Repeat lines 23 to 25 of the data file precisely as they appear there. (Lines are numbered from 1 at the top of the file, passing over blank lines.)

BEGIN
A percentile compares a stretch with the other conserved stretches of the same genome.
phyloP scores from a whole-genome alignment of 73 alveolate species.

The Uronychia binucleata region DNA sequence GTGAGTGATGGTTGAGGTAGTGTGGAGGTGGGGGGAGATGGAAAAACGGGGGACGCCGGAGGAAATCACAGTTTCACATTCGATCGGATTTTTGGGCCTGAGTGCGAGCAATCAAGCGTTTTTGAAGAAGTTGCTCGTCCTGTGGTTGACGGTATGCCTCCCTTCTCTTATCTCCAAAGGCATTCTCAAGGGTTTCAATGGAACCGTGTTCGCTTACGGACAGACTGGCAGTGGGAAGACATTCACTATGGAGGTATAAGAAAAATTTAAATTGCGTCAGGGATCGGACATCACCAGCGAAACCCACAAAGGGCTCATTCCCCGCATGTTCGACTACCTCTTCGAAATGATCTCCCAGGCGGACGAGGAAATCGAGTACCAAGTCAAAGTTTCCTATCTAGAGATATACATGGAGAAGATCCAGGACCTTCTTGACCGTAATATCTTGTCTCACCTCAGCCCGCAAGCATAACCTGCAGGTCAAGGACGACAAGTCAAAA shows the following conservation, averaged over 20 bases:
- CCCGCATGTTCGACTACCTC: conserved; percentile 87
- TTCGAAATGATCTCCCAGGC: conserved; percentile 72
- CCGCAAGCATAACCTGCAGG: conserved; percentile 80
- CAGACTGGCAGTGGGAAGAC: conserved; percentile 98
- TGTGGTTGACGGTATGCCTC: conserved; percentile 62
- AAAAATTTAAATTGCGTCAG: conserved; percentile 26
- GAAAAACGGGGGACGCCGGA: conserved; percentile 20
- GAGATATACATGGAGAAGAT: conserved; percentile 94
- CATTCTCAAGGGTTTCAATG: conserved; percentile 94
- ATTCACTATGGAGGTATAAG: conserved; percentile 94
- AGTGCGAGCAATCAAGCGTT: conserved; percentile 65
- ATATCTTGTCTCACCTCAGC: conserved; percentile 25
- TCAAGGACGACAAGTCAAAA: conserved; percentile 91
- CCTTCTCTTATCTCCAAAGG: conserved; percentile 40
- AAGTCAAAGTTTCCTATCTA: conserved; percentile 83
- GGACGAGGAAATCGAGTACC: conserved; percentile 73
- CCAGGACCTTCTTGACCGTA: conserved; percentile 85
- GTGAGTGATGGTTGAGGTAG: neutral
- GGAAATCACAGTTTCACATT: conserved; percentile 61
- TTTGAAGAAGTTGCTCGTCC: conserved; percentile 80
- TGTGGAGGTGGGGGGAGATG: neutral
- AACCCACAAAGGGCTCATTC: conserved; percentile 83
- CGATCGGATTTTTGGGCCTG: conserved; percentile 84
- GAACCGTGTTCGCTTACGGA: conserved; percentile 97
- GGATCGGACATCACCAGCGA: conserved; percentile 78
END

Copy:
- TTTGAAGAAGTTGCTCGTCC: conserved; percentile 80
- TGTGGAGGTGGGGGGAGATG: neutral
- AACCCACAAAGGGCTCATTC: conserved; percentile 83